ST SIMONS —
Not necessary to eat peach Melba strudel and collard greens at the same meal. Classic comfort foods repeatedly appear in great abundance in the dining rooms of The King and Prince on Georgia’s St. Simons Island.
Elegant fine dining too. That’s the charm of this beach and golf resort on a barrier island – exquisite amenities in a comfortable way. Not show-offy, just pleasant.
I didn’t crack the code right away in my three-night April visit but I liked the way I fit in from the first five minutes.
Many resorts act like self-important people declaring “Notice me; I’m special.” The King and Prince, instead, exudes the confidence of genuine friendship and mutual respect.
Maybe it’s the yellow walls. Calm color inside and out. Maybe it’s the ocean on this particular stretch of Georgia.
Turns out the St. Simons Island beach is a “bight,” a large inward curve along the coast from North Carolina to Florida with dramatic tidal swings.
Bud St. Pierre says that has something to do with the long sand bars and the long beach view leading to the waves. He also says the sand on The King and Prince beach is here to stay, a good bit of it flowing in from next-door Sea Island.
St. Pierre is the director of sales and marketing for this official Historic Hotels of America property, so I expected he’d have positive things to say.
What I didn’t know to expect was his neighborly personality and easygoing interest in everyone and everything; seems to set a tone for this vacation place.
Don’t think I’ve ever recommended hunting up hotel officials on a holiday, but The King and Prince top brass are a part of the calm confidence and kindness I kept on feeling.
Lots of room styles to choose from, so matching your personality with the views on the Web site virtual tour is a good idea.
I was in the two-story Governor’s Suite, good design if you like to separate sofa time from sleeping space.
If I’m lucky enough to return, I want one of the eight cabana rooms — instant view of the ocean from the front door, comfy big bed plus a parlor overlooking the beach and a private patio.
My many children like it when photographer and husband G. W. Tibbetts and I rent beach houses to sleep them all and King and Prince has the big Meadows House just a block from the beach, next to the tennis courts, and filled with incredible folk art.
Condo-style villas, the decorator-fancy Tabby House, single bedroom freestanding houses and 57 rooms in the main hotel add up to many choices.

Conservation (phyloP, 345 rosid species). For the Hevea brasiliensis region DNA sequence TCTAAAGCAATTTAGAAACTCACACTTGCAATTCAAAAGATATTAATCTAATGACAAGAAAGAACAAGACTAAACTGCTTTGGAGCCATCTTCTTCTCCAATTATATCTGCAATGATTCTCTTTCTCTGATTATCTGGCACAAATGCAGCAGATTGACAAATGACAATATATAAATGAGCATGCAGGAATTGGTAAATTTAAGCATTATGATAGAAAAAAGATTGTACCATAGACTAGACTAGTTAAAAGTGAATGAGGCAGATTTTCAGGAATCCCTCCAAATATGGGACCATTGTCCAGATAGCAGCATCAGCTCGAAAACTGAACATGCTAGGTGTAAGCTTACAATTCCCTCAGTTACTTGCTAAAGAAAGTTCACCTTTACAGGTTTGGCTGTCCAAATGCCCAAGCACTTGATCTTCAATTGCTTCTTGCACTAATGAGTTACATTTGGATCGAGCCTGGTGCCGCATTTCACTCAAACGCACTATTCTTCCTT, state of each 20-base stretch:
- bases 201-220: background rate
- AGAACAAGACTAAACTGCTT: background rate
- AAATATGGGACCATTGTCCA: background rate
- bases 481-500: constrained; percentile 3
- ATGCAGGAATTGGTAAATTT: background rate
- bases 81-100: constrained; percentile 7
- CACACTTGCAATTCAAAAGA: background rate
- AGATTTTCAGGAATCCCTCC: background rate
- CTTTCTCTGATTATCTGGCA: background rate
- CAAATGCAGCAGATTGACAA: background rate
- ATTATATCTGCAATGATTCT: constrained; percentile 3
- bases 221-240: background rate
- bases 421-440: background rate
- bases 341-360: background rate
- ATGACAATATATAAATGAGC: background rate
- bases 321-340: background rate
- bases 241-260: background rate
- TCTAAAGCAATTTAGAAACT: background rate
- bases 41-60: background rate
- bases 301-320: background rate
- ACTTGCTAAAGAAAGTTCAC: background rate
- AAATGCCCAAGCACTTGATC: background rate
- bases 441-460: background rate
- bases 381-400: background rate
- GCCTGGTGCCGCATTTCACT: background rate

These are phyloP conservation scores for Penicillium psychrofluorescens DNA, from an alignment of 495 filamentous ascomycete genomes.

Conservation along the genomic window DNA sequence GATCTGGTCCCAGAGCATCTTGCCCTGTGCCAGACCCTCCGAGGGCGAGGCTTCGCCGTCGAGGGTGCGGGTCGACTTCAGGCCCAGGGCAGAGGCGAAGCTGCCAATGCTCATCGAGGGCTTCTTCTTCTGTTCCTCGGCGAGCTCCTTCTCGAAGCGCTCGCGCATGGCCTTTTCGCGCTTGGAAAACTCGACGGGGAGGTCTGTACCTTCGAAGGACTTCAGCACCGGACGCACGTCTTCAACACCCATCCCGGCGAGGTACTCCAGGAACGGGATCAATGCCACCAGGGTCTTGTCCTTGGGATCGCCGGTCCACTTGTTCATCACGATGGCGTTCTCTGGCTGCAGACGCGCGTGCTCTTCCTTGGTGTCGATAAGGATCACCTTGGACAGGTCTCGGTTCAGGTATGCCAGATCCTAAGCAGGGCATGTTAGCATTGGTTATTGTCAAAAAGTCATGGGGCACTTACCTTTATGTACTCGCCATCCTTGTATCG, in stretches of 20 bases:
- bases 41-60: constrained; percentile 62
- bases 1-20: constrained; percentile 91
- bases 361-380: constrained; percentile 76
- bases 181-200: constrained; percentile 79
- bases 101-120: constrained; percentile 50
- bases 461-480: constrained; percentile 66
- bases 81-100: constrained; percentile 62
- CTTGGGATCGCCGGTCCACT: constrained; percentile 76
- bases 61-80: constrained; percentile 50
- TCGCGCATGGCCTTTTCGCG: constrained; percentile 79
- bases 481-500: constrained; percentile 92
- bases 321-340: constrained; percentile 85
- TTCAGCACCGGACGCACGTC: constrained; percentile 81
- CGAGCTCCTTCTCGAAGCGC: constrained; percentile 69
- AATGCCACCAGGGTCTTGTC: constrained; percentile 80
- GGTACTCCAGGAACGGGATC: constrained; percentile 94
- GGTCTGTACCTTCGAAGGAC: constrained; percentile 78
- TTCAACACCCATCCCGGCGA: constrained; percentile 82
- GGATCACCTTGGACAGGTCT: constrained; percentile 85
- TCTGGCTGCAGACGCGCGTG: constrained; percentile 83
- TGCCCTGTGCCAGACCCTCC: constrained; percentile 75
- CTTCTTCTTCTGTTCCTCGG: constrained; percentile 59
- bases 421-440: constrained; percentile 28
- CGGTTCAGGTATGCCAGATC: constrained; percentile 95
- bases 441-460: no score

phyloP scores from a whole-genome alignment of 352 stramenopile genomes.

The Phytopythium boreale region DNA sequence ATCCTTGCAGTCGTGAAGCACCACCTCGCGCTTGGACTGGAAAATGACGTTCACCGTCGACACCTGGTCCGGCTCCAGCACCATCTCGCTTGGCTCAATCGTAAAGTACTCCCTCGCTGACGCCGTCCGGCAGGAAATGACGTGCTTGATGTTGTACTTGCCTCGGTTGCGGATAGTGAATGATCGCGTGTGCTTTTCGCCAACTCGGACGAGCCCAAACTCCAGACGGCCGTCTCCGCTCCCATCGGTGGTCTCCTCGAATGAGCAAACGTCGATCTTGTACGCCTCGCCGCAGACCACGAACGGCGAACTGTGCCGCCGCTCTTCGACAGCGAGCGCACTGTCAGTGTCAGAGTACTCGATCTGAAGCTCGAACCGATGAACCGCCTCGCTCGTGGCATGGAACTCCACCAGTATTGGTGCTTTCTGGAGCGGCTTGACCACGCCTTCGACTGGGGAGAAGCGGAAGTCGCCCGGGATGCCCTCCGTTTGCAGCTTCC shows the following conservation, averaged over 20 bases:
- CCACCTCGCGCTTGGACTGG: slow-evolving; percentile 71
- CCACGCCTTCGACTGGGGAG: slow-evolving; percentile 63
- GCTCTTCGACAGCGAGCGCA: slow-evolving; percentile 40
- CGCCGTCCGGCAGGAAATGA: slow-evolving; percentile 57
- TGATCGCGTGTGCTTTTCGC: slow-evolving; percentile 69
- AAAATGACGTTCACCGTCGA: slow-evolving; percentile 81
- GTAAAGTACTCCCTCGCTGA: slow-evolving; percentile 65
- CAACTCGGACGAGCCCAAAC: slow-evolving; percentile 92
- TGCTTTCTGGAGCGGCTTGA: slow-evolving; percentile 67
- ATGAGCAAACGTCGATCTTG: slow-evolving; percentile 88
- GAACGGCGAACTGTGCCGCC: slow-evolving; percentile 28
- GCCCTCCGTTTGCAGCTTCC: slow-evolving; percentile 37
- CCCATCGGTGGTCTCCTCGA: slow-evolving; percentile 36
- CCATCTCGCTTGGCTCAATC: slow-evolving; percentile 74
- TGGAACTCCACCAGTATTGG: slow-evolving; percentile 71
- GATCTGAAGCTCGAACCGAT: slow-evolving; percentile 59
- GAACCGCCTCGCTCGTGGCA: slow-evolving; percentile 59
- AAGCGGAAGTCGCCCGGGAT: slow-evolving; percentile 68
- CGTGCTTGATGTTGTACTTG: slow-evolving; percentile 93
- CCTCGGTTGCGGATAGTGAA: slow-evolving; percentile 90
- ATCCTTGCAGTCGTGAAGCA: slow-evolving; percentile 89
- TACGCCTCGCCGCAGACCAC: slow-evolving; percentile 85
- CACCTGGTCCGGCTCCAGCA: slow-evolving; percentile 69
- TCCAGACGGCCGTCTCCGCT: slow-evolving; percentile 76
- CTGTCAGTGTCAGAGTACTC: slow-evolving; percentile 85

Trouble with comfortable digs, especially ocean view, is pulling myself away to experience the rest.
I hadn’t been to St. Simons Island since a job conference in the late 1970s and assumed the island had become a crowded, hectic overgrown place.
Clearly mistaken notion. High-rise building didn’t happen here. In fact, historian Mary Burdell told me, “This is a single-family island.”
Her family has ties to Christ Church here, established in 1808, and to the lovely garden of graceful live oak trees, flowering shrubs and small-pebble walking paths that connects Christ Church with the Wesleyan United Methodist Church.
The little shopping and dining village feels like families in their neighborhood, people greeting each other by name.
A particularly friendly place with a long name in the village makes more sense of tea than any I’ve visited. What Angela Cunningham taught me about tea can keep me pouring, savoring, chewing and creatively cooking for years.
Serenity House Tea Society and Shoppe is the name, not far from the bookstore and enticing enough to spend half a day.
“Ice this,” Cunningham says of her blend of apple, blackberry, eucalyptus leaves, beetroot pieces, hibiscus, lemongrass and freeze-dried tangerine pieces “and you’ve gone to heaven.”
Hated to skip the hotel’s oatmeal raisin muffin my second morning but I ventured into Pier Village to the Sandcastle Café. Easy walk or bike ride from The King and Prince.
Between serving eggs to order and refreshing coffee, owner Melissa Wellford told me she’s living her dream running this breakfast and lunch café with husband Tim since 1989.